Ask a Dermatologist: Dr. Shereene Idriss on All Things SPF

  • Written By:Alexandra Perron, Managing Editor
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Physical blockers tend to protect against a broader UV range whereas traditional chemicals are not as extensively protective.

- Dr. Shereene Idriss

If there is one product you should be using in your skincare routine every single day, it’s sunscreen. (Don’t just take it from me, ask any dermatologist.) Despite the product’s importance and effectiveness, there’s still a lot of misinformation out there. Take a scroll through Instagram or Tiktok and you’re bound to find a post that doesn’t get the facts right. So in order to set the record straight, I reached out to Dr. Shereene Idriss aka the #PillowtalkDerm. She’s here to clear up any confusion you might have about reapplication, UV rays, and why you definitely don’t need a base tan.

Let's start with the basics: does the SPF number really matter? Is there a difference between SPF 30 and SPF 50, for example?

SPF number matters...a lot! On average, SPF 15 offers 94% protection whereas SPF 50 offers 98%. At 94% protection, your skin is still exposed to 6% of UV rays, whereas at 98% protection, only 2% of those rays make it through. That's nearly a 70% increase in protection! So although a 4% increase in SPF may not seem significant at first, it is in fact a huge amount.

And how much should we be using on our faces? What about the rest of the body?

On average we should be applying 1/3 to 1/2 a teaspoon for our face and neck, and approximately six teaspoons for our bodies.

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What's the easiest way to reapply? Do those powder sunscreens really work?

I think this one depends on your setting:

  • If you're at the beach, the easiest way to reapply is through a sunscreen lotion as you can see the physical amount you are using.
  • If you are out and about in a city, and wearing a full face of makeup, reapplying with a lotion can be problematic. This scenario is one where I adhere to the principle of "something is better than nothing." Re-applying through a powder is probably most realistic as it won’t displace your makeup. In reality, are you getting the full adequate coverage with a powder SPF? It is less likely as measuring the appropriate amount needed may be difficult. But again, something is better than nothing!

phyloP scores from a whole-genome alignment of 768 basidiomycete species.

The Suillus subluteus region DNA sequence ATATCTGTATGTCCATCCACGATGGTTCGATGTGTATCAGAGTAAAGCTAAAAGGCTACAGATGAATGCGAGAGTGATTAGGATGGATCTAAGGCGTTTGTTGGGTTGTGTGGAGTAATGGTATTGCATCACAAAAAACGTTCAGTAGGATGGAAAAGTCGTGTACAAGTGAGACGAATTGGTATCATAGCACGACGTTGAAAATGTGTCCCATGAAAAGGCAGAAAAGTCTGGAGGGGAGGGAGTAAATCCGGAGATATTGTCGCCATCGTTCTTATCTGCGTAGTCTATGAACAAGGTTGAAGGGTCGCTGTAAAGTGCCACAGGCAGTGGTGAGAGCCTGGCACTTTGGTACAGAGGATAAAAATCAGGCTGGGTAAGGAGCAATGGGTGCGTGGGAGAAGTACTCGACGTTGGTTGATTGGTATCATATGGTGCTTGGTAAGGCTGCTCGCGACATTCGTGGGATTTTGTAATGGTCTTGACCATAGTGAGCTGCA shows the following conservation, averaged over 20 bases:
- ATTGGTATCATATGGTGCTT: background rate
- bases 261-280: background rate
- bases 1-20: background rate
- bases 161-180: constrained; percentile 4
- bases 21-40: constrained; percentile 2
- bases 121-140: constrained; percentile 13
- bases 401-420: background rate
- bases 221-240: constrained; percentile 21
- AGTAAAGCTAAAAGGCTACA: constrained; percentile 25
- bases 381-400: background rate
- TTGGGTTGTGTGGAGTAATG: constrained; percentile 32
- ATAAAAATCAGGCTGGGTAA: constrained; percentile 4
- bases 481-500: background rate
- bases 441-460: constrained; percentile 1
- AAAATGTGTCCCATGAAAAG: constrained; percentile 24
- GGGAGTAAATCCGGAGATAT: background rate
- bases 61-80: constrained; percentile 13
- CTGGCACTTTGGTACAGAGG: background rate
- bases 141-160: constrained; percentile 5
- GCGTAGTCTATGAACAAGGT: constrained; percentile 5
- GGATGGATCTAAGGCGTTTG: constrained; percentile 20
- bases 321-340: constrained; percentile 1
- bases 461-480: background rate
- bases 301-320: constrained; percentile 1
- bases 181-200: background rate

• If you are athletic and prefer long activities outside, a spray may come in handier than a lotion as it requires less effort. But as with powders, when it comes to sprays, measuring the right amount can be difficult so err on the side of caution and reapply more regularly than you would a lotion.

Can you explain the difference between chemical and physical blockers? Is one more effective than the other?

Both work in the same way in that they both absorb UV radiation, whereas physical blockers also tend to reflect them. The differences boil down to:

  • The UV range in which they absorb. Physical blockers tend to protect against a broader UV range whereas traditional chemicals are not as extensively protective.
  • Cosmetic elegance upon application. Physical blockers tend to leave a white cast whereas chemical sunscreens are much more seamless and elegant.
  • Skin sensitivities. Chemical sunscreens are traditionally more irritating than physical ones.
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So many people talk about building a "base tan" as a way to prevent burns— is there any science behind this?

A base tan is no substitute for good sun protection. Plus, the risks of long-term tanning outweigh the unproven benefits of a base tan.

If I'm not going outside but I'm working by a window, do I still need to be wearing sunscreen?

Absolutely, because UVA still travels through glass. UVA is primarily responsible for signs of aging and can lead to burns when exposed to for longer periods of times which can then lead to skin cancer.

What's the biggest thing people get wrong about SPF?

That an SPF will universally protect you against the sun. SPF is only as good as the ingredients offering the protection. Look specifically for broad spectrum SPFs that protect against both UVA and UVB, as the alternative traditionally only covers for UVB.

For more from Dr. Idriss, follow her on Instagram at @shereeneidriss.

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